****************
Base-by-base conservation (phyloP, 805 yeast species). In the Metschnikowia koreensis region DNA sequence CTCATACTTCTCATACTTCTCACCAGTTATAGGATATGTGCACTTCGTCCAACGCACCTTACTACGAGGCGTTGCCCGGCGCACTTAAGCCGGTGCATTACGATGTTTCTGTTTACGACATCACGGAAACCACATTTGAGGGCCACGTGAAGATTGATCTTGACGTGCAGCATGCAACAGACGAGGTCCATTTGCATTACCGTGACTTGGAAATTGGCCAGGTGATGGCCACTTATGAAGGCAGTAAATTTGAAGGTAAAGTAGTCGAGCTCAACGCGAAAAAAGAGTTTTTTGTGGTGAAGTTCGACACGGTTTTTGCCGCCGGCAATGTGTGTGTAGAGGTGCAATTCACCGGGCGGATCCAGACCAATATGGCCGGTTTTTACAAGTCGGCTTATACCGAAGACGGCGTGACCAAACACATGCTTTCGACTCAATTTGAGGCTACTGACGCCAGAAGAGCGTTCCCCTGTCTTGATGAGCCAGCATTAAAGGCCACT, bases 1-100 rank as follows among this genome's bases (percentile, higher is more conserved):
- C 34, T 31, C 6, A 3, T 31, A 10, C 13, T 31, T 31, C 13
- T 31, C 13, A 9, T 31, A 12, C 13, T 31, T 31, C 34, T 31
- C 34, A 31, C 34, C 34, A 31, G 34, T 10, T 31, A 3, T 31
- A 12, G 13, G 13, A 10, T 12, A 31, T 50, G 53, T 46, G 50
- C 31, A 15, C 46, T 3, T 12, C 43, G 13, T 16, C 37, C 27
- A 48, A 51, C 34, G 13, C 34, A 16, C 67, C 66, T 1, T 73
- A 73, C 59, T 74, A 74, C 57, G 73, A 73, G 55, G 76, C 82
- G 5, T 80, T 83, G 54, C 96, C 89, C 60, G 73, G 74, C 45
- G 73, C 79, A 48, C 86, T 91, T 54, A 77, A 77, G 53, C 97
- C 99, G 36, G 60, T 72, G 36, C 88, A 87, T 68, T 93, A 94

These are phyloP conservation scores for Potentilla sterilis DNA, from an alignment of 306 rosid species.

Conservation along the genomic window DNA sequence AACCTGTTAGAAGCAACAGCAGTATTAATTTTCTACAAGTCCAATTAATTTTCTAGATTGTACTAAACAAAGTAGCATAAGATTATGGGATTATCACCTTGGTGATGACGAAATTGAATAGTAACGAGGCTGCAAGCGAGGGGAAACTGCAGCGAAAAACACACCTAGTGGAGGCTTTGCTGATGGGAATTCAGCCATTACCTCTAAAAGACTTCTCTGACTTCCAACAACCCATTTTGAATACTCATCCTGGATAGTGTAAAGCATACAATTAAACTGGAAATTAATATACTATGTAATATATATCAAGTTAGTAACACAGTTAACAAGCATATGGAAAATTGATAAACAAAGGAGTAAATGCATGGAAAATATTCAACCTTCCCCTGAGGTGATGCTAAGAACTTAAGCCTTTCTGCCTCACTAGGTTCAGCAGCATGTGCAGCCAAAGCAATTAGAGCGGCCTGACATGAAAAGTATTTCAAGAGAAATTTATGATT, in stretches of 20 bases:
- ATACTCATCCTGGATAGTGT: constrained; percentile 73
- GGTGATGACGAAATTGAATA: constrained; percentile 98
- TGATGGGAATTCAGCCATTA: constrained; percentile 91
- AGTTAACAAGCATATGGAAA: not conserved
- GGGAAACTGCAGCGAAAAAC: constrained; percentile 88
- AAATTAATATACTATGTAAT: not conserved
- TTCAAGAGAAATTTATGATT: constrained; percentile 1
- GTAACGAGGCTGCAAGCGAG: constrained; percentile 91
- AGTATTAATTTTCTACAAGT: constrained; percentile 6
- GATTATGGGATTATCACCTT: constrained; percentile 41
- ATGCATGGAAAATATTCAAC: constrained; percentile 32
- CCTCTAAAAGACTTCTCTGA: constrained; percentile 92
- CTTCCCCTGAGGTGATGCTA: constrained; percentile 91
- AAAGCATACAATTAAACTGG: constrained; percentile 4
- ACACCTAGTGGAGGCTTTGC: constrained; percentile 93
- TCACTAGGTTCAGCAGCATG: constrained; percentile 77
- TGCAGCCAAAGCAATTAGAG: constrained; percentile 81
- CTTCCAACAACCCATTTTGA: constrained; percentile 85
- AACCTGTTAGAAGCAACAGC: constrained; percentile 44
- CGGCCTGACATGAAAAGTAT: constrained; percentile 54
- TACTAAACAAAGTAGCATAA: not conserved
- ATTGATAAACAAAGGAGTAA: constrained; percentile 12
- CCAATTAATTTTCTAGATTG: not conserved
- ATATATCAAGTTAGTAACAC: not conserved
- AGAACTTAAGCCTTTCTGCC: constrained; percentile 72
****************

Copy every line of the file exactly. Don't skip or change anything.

Base-by-base conservation (phyloP, 805 yeast species). In the Metschnikowia koreensis region DNA sequence CTCATACTTCTCATACTTCTCACCAGTTATAGGATATGTGCACTTCGTCCAACGCACCTTACTACGAGGCGTTGCCCGGCGCACTTAAGCCGGTGCATTACGATGTTTCTGTTTACGACATCACGGAAACCACATTTGAGGGCCACGTGAAGATTGATCTTGACGTGCAGCATGCAACAGACGAGGTCCATTTGCATTACCGTGACTTGGAAATTGGCCAGGTGATGGCCACTTATGAAGGCAGTAAATTTGAAGGTAAAGTAGTCGAGCTCAACGCGAAAAAAGAGTTTTTTGTGGTGAAGTTCGACACGGTTTTTGCCGCCGGCAATGTGTGTGTAGAGGTGCAATTCACCGGGCGGATCCAGACCAATATGGCCGGTTTTTACAAGTCGGCTTATACCGAAGACGGCGTGACCAAACACATGCTTTCGACTCAATTTGAGGCTACTGACGCCAGAAGAGCGTTCCCCTGTCTTGATGAGCCAGCATTAAAGGCCACT, bases 1-100 rank as follows among this genome's bases (percentile, higher is more conserved):
- C 34, T 31, C 6, A 3, T 31, A 10, C 13, T 31, T 31, C 13
- T 31, C 13, A 9, T 31, A 12, C 13, T 31, T 31, C 34, T 31
- C 34, A 31, C 34, C 34, A 31, G 34, T 10, T 31, A 3, T 31
- A 12, G 13, G 13, A 10, T 12, A 31, T 50, G 53, T 46, G 50
- C 31, A 15, C 46, T 3, T 12, C 43, G 13, T 16, C 37, C 27
- A 48, A 51, C 34, G 13, C 34, A 16, C 67, C 66, T 1, T 73
- A 73, C 59, T 74, A 74, C 57, G 73, A 73, G 55, G 76, C 82
- G 5, T 80, T 83, G 54, C 96, C 89, C 60, G 73, G 74, C 45
- G 73, C 79, A 48, C 86, T 91, T 54, A 77, A 77, G 53, C 97
- C 99, G 36, G 60, T 72, G 36, C 88, A 87, T 68, T 93, A 94

These are phyloP conservation scores for Potentilla sterilis DNA, from an alignment of 306 rosid species.

Conservation along the genomic window DNA sequence AACCTGTTAGAAGCAACAGCAGTATTAATTTTCTACAAGTCCAATTAATTTTCTAGATTGTACTAAACAAAGTAGCATAAGATTATGGGATTATCACCTTGGTGATGACGAAATTGAATAGTAACGAGGCTGCAAGCGAGGGGAAACTGCAGCGAAAAACACACCTAGTGGAGGCTTTGCTGATGGGAATTCAGCCATTACCTCTAAAAGACTTCTCTGACTTCCAACAACCCATTTTGAATACTCATCCTGGATAGTGTAAAGCATACAATTAAACTGGAAATTAATATACTATGTAATATATATCAAGTTAGTAACACAGTTAACAAGCATATGGAAAATTGATAAACAAAGGAGTAAATGCATGGAAAATATTCAACCTTCCCCTGAGGTGATGCTAAGAACTTAAGCCTTTCTGCCTCACTAGGTTCAGCAGCATGTGCAGCCAAAGCAATTAGAGCGGCCTGACATGAAAAGTATTTCAAGAGAAATTTATGATT, in stretches of 20 bases:
- ATACTCATCCTGGATAGTGT: constrained; percentile 73
- GGTGATGACGAAATTGAATA: constrained; percentile 98
- TGATGGGAATTCAGCCATTA: constrained; percentile 91
- AGTTAACAAGCATATGGAAA: not conserved
- GGGAAACTGCAGCGAAAAAC: constrained; percentile 88
- AAATTAATATACTATGTAAT: not conserved
- TTCAAGAGAAATTTATGATT: constrained; percentile 1
- GTAACGAGGCTGCAAGCGAG: constrained; percentile 91
- AGTATTAATTTTCTACAAGT: constrained; percentile 6
- GATTATGGGATTATCACCTT: constrained; percentile 41
- ATGCATGGAAAATATTCAAC: constrained; percentile 32
- CCTCTAAAAGACTTCTCTGA: constrained; percentile 92
- CTTCCCCTGAGGTGATGCTA: constrained; percentile 91
- AAAGCATACAATTAAACTGG: constrained; percentile 4
- ACACCTAGTGGAGGCTTTGC: constrained; percentile 93
- TCACTAGGTTCAGCAGCATG: constrained; percentile 77
- TGCAGCCAAAGCAATTAGAG: constrained; percentile 81
- CTTCCAACAACCCATTTTGA: constrained; percentile 85
- AACCTGTTAGAAGCAACAGC: constrained; percentile 44
- CGGCCTGACATGAAAAGTAT: constrained; percentile 54
- TACTAAACAAAGTAGCATAA: not conserved
- ATTGATAAACAAAGGAGTAA: constrained; percentile 12
- CCAATTAATTTTCTAGATTG: not conserved
- ATATATCAAGTTAGTAACAC: not conserved
- AGAACTTAAGCCTTTCTGCC: constrained; percentile 72